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I think that many 3D modeling software packages like Blender and Rhino-3D assume the presence of gravity acting downwards.

What would a person use to model a structure in microgravity (more specifically, in free fall) like a space station or a space habitat like those proposed by Gerard K. O'Neill and the Space Studies Institute in a 3D software package?

Bernal Sphere Size Comparison

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  • $\begingroup$ I think you should clarify your question a bit, there's a big difference between modeling and designing/ engineering. If you were planning on actually building something you'd never ever use blender, maya, or other modeling software. You'd use these modeling softwares if you want to make cool pictures or animations but not actual, manufacturable, components. If for this you'd need a parametric CAD software like solidworks, Catia, autocad, etc... $\endgroup$ – Dragongeek Jun 6 '18 at 11:11
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I have a fair amount of experience using Blender, Maya, and 3DS Max, three of the most popular 3D programs, and all allow you to set gravity to any value, including zero, for physics simulations. I believe that most of the Autodesk/AutoCAD software allows you the same freedom, though I can't speak from experience there.

However, a vast majority of 3D modeling doesn't require gravitational calculations to begin with, and these forces only become relevant when you turn physics simulations on. Unless you are specifically interested in computing object collisions, you don't need to worry about what gravity is set to.

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  • $\begingroup$ I didn't know that gravity could be set to any value. Good to know. But if one were to use Blender for designing a building on Earth, surely it would factor material strength and stress analysis into the model somehow? So that I couldn't design a building that when built would collapse? $\endgroup$ – Osteoboon Jul 26 '13 at 1:00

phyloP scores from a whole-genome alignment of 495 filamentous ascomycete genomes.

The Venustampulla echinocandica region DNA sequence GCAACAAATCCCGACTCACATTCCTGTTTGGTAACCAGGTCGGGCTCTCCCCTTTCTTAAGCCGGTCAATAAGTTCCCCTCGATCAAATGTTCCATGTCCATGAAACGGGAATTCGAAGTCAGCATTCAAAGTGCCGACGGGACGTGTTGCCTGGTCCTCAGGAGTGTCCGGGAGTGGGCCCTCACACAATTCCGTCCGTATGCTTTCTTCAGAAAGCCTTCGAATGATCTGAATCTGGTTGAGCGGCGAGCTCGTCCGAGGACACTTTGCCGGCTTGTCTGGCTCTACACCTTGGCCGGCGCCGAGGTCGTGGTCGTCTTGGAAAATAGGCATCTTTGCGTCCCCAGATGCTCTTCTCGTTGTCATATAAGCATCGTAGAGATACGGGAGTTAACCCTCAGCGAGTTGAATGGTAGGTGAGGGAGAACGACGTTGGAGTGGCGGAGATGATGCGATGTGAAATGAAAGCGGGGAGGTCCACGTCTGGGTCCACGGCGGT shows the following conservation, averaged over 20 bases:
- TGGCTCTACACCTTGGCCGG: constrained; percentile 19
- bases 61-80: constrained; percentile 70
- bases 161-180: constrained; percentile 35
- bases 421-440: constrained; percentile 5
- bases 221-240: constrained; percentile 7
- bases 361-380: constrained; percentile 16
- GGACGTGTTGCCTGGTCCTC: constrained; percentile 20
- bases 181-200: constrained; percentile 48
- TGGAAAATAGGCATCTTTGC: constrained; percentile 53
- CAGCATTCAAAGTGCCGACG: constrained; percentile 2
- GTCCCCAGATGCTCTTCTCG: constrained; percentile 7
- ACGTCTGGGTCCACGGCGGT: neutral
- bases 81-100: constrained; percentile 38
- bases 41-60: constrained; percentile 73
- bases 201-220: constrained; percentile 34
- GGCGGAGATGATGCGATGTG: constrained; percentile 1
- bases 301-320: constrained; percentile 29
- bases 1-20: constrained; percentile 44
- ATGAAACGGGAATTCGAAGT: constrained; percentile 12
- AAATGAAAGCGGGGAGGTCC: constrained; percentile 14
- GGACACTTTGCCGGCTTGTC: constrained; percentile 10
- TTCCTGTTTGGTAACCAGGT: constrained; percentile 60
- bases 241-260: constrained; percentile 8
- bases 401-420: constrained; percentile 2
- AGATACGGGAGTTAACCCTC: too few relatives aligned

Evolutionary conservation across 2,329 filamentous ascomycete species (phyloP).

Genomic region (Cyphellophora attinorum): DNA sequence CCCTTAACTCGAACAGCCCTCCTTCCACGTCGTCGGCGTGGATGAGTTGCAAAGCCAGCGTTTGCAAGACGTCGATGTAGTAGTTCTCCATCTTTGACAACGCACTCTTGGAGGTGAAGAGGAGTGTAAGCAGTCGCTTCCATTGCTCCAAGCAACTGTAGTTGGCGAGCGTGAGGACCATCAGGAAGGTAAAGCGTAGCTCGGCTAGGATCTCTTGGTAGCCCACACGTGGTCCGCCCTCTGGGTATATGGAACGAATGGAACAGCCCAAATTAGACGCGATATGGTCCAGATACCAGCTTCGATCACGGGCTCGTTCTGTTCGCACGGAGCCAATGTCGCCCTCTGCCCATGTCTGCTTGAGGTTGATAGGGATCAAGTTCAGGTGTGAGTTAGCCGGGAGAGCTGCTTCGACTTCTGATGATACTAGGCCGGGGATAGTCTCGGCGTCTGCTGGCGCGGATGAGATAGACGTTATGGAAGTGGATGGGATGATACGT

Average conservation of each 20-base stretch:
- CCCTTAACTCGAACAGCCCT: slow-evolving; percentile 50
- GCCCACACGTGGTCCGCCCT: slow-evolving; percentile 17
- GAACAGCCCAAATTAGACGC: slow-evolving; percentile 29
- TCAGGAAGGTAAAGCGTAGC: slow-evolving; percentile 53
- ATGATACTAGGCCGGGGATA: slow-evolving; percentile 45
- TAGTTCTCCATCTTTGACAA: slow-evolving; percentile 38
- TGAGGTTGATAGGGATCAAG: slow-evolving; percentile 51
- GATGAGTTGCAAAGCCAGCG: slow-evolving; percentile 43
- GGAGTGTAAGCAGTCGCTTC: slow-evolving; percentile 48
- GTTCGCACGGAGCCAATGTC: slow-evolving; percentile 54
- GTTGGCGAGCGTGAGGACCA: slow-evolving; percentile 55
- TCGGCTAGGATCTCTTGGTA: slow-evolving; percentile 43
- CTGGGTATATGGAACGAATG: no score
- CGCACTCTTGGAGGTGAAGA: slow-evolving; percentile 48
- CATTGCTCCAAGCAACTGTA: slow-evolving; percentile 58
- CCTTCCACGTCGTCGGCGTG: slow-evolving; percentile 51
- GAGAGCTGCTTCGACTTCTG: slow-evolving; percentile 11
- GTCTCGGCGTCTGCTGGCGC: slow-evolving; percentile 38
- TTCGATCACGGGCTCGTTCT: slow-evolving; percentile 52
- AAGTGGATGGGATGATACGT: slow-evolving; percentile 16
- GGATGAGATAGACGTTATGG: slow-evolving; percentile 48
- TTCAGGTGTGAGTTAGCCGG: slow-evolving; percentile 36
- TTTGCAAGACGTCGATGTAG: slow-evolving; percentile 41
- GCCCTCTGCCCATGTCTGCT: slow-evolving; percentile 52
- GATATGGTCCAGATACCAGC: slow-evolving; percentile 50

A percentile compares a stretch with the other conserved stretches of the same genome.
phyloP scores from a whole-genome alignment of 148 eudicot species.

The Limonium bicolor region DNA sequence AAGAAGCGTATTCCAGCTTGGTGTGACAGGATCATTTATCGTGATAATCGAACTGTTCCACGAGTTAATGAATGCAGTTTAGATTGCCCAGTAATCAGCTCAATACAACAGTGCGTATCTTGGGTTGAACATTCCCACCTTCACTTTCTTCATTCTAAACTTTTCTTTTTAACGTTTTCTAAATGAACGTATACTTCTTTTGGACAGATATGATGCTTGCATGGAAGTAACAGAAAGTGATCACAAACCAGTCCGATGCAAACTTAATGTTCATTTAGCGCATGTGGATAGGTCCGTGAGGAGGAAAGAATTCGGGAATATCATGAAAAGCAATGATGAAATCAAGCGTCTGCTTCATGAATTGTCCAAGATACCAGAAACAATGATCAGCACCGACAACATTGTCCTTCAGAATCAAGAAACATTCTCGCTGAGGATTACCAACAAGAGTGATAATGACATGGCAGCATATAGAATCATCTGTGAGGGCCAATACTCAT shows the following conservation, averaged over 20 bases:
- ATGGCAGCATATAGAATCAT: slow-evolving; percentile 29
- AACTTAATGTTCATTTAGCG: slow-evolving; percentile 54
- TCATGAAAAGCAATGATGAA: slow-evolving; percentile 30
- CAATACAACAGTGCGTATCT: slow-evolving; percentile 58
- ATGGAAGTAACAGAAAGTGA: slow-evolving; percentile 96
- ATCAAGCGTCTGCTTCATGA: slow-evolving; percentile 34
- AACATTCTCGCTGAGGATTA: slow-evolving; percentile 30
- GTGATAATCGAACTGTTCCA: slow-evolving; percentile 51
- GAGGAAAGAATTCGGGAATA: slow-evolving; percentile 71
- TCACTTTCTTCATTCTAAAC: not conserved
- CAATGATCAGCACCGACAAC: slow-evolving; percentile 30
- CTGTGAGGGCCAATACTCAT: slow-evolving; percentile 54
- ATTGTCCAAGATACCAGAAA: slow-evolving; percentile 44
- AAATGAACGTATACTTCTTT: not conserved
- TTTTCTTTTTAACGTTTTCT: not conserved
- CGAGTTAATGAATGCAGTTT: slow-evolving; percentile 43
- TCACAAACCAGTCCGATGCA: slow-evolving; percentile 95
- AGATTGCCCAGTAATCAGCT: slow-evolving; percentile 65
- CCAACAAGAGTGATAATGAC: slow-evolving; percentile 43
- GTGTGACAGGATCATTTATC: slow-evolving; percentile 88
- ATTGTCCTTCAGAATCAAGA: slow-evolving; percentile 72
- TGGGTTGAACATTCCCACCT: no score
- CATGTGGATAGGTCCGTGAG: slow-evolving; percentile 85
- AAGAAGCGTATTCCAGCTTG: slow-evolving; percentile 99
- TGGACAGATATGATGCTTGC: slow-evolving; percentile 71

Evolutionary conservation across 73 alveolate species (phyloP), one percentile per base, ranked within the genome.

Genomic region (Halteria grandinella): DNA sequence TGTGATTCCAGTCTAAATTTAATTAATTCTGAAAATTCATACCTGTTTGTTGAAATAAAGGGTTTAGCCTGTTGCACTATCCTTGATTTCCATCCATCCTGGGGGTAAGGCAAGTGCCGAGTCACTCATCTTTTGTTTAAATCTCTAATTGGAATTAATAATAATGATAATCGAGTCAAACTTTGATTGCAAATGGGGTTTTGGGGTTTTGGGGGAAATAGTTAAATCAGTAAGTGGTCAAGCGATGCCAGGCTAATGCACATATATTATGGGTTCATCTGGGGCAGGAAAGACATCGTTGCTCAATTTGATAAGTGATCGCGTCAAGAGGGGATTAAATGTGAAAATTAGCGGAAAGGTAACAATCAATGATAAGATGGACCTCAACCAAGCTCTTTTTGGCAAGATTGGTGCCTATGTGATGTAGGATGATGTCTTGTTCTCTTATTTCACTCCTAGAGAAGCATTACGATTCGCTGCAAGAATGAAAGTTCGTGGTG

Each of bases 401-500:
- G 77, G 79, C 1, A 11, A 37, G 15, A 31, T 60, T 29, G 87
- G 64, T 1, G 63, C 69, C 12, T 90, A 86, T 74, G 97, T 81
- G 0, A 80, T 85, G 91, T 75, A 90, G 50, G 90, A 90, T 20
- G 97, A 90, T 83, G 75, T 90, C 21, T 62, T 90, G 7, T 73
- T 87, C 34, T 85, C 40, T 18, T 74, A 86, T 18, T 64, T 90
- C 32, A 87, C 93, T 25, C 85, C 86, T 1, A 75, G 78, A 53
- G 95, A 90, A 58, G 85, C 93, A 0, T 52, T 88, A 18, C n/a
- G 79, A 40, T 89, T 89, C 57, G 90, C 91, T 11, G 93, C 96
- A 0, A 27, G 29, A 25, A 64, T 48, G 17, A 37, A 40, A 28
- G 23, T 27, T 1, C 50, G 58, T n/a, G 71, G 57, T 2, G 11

• $\begingroup$ It is possible to use Blender that way, but for 99% of applications that isn't necessary, so why add extraneous complications? Usually physics simulations would be applied after doing the rest of the design work, if necessary. Even in professional engineering applications, the architectural design and structural analysis are usually separated into different parts of the process. $\endgroup$ – Gwen Jul 26 '13 at 1:08
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Most 3D modelling packages let you define forces - I wasn't aware Blender had gravity turned on by default, but you can turn it off.

Generally though, modelling is unlikely to require it unless you are doing detailed stress analysis, in which case I'm not sure Blender would be up to the job.

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    $\begingroup$ Detailed stress analysis would be important to me. Not that I envision the things I build in a modelling environment to actually someday be built, but I would want my model to be as realistic as possible purely for my own sake. $\endgroup$ – Osteoboon Jul 26 '13 at 0:57